Minister for Health Leo Varadkar has signed regulations to exempt asylum seekers living in direct provision from the prescription charge levied on medical-card holders.
Minister Varadkar said this exemption: “will relieve some of the financial burden on people living in direct provision, who previously were obliged to pay the prescription charge from limited State support.”
The exemption was recommended by the Working Group on Direct Provision and the Protection Process established by the Department of Justice and Equality. In a report published at the end of June, the working group highlighted the concerns of asylum seekers with chronic health issues about the affordability of paying the prescription charge from a basic weekly support of €19.10.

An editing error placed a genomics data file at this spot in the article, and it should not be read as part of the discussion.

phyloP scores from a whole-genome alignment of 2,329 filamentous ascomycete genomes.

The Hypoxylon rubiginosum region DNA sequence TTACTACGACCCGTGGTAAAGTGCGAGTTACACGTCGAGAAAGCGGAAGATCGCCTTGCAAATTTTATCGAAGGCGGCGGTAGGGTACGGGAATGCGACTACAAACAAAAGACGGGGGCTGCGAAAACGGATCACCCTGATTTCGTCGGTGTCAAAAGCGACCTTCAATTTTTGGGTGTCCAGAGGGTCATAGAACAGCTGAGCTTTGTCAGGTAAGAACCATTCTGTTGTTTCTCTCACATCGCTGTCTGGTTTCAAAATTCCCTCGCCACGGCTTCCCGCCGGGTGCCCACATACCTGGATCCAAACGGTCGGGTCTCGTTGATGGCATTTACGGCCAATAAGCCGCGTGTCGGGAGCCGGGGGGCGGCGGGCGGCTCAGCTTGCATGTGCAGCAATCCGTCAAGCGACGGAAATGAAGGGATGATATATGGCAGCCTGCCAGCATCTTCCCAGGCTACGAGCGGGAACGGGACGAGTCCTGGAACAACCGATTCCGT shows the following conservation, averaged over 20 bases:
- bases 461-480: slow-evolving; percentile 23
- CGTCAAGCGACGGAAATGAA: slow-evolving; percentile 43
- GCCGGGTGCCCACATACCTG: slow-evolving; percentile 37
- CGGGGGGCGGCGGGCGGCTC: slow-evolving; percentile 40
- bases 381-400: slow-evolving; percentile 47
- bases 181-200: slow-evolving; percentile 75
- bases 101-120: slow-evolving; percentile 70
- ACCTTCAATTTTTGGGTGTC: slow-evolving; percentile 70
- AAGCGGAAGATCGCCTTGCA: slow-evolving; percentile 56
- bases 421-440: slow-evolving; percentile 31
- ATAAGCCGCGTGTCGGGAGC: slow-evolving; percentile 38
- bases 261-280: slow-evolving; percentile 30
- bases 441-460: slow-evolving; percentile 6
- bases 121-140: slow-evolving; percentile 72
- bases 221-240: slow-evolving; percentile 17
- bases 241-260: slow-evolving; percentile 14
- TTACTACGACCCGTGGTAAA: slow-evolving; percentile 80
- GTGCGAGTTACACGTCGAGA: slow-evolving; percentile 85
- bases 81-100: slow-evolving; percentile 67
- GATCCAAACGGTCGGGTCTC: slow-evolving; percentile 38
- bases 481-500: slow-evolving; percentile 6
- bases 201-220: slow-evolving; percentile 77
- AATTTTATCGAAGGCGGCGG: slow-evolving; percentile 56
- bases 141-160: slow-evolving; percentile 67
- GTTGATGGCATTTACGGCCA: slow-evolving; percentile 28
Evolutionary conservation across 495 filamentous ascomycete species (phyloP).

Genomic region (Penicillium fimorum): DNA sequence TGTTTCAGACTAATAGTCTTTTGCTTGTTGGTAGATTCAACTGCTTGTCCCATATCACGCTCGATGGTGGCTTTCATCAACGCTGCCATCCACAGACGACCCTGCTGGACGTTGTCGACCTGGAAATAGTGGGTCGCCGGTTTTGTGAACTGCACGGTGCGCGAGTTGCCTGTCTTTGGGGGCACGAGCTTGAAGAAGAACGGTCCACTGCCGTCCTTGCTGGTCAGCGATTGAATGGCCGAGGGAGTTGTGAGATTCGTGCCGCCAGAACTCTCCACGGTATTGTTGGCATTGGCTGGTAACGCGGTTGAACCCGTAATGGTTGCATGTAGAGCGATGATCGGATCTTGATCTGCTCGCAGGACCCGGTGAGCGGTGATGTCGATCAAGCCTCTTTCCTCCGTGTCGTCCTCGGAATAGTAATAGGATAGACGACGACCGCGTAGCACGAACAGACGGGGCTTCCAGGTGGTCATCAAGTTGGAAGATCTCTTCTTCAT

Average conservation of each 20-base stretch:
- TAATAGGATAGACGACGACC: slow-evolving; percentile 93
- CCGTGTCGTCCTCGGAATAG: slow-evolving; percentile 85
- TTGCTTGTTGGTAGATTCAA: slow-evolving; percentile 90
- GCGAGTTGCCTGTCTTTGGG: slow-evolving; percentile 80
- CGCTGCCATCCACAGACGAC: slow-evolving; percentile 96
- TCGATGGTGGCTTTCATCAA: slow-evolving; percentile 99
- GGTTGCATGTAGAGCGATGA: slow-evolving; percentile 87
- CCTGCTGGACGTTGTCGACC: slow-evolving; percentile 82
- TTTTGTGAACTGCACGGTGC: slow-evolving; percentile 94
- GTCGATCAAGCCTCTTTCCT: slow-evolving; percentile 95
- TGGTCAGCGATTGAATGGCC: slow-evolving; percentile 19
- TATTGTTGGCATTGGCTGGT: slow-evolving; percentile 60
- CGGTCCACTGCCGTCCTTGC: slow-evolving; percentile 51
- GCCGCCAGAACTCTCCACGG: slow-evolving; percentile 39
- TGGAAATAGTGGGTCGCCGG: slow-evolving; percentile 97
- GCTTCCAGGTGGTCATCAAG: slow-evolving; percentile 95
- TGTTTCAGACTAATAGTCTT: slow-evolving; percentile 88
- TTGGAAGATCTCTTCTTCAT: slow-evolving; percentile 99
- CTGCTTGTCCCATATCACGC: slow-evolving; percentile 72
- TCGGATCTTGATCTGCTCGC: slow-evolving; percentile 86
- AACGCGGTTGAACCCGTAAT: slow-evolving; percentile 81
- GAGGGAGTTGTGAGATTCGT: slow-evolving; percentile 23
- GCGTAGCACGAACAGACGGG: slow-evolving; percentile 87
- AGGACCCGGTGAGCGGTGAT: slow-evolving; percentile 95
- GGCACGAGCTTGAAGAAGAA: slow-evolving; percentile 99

Medical-card holders are currently required to pay a prescription charge of €2.50 per item, subject to a cap of €25 per month for each person or family. For someone in direct provision, this can represent one third of their income, far more than any other group in society, whether waged or unwaged.
To date, the only other exemptions from the prescription charge apply to patients participating in the Methadone Treatment Scheme and to children who are in the care of the HSE under the Child Care Acts 1991 to 2007.